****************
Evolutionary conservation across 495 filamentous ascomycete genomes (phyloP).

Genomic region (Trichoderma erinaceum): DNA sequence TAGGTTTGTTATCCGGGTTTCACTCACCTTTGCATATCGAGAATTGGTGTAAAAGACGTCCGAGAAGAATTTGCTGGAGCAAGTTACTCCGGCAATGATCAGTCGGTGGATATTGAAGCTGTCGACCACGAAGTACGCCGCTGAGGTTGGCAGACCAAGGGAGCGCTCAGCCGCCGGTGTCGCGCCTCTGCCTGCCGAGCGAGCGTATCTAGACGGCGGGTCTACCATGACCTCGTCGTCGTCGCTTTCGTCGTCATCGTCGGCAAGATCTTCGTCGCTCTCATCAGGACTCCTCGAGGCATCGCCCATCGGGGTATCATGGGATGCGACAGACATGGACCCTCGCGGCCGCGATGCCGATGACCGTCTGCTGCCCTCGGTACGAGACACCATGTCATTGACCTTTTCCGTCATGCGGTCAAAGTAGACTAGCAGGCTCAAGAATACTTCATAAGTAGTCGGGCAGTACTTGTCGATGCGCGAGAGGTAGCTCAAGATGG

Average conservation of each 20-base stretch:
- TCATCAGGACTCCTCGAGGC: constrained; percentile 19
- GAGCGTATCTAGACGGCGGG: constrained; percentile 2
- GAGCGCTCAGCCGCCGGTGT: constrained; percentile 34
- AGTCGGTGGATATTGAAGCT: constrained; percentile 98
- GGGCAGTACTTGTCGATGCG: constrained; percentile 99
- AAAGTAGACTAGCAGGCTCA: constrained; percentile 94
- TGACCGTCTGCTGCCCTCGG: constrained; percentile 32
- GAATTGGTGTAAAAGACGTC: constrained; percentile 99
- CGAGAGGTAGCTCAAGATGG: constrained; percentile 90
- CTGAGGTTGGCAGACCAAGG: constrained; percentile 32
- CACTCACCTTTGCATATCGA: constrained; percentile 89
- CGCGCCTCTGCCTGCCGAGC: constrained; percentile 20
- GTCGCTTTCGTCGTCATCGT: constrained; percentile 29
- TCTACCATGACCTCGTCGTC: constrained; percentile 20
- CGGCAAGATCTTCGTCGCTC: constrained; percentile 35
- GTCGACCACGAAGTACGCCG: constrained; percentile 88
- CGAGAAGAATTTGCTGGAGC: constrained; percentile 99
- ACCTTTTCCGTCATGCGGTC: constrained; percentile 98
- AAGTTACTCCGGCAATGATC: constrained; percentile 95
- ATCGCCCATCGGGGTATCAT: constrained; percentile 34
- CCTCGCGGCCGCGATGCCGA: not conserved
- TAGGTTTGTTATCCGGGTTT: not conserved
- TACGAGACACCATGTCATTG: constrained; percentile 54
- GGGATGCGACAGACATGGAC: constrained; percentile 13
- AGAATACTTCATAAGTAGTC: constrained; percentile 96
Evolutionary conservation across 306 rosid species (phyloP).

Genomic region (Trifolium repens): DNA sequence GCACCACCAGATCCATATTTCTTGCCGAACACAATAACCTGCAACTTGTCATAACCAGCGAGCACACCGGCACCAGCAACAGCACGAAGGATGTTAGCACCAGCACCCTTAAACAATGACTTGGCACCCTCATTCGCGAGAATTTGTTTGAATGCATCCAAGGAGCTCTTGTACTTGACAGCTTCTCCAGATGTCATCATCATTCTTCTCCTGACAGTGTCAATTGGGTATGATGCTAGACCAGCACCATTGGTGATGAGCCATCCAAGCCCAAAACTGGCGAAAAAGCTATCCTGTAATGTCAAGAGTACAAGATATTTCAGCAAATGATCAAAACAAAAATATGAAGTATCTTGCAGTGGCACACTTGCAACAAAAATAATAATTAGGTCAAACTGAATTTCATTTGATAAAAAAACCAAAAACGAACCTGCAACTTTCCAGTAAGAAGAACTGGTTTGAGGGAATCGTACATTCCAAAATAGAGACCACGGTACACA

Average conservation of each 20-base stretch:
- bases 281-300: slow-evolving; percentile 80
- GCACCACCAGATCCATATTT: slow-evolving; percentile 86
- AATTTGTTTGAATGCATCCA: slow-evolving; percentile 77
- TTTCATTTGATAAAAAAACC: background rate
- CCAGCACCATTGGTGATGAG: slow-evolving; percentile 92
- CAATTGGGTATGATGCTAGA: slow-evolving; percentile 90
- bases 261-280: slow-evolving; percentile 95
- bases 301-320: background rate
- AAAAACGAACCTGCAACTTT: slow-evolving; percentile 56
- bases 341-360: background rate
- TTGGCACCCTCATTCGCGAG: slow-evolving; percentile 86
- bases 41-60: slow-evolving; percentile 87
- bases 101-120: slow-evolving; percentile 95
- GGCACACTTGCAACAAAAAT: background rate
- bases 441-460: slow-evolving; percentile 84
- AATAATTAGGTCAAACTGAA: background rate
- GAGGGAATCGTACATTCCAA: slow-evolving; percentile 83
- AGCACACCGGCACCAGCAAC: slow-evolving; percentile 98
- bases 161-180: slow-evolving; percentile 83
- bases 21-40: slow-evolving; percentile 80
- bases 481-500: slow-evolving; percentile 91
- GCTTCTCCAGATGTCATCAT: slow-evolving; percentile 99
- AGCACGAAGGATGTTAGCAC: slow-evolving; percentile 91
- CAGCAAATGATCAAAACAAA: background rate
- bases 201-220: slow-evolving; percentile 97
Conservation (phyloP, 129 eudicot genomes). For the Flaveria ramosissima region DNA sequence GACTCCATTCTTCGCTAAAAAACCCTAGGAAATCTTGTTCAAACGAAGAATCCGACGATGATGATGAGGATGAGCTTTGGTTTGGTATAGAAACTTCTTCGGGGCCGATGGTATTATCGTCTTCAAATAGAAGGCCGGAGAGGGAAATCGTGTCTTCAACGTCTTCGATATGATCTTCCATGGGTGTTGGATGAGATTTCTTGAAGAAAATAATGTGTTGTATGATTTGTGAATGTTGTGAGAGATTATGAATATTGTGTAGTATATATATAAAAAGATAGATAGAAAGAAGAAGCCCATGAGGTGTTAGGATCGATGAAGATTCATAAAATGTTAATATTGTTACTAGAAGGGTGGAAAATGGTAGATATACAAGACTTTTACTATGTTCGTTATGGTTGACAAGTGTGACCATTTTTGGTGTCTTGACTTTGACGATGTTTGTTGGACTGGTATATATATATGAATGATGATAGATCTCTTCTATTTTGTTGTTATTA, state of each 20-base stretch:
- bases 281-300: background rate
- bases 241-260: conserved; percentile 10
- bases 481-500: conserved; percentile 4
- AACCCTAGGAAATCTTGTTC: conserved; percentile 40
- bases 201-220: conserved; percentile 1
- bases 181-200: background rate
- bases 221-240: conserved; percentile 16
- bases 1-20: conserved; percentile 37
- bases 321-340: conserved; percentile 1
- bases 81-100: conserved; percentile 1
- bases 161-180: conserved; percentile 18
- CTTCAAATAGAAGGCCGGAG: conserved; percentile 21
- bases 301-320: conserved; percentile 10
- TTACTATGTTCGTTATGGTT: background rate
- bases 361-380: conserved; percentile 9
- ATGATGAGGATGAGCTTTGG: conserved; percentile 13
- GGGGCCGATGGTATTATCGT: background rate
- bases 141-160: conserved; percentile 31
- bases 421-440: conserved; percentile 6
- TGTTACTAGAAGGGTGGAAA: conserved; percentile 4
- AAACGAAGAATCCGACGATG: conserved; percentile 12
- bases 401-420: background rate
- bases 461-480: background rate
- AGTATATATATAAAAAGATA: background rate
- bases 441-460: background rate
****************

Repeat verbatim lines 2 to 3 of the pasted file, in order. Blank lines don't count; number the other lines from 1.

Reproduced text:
Genomic region (Trichoderma erinaceum): DNA sequence TAGGTTTGTTATCCGGGTTTCACTCACCTTTGCATATCGAGAATTGGTGTAAAAGACGTCCGAGAAGAATTTGCTGGAGCAAGTTACTCCGGCAATGATCAGTCGGTGGATATTGAAGCTGTCGACCACGAAGTACGCCGCTGAGGTTGGCAGACCAAGGGAGCGCTCAGCCGCCGGTGTCGCGCCTCTGCCTGCCGAGCGAGCGTATCTAGACGGCGGGTCTACCATGACCTCGTCGTCGTCGCTTTCGTCGTCATCGTCGGCAAGATCTTCGTCGCTCTCATCAGGACTCCTCGAGGCATCGCCCATCGGGGTATCATGGGATGCGACAGACATGGACCCTCGCGGCCGCGATGCCGATGACCGTCTGCTGCCCTCGGTACGAGACACCATGTCATTGACCTTTTCCGTCATGCGGTCAAAGTAGACTAGCAGGCTCAAGAATACTTCATAAGTAGTCGGGCAGTACTTGTCGATGCGCGAGAGGTAGCTCAAGATGG

Average conservation of each 20-base stretch: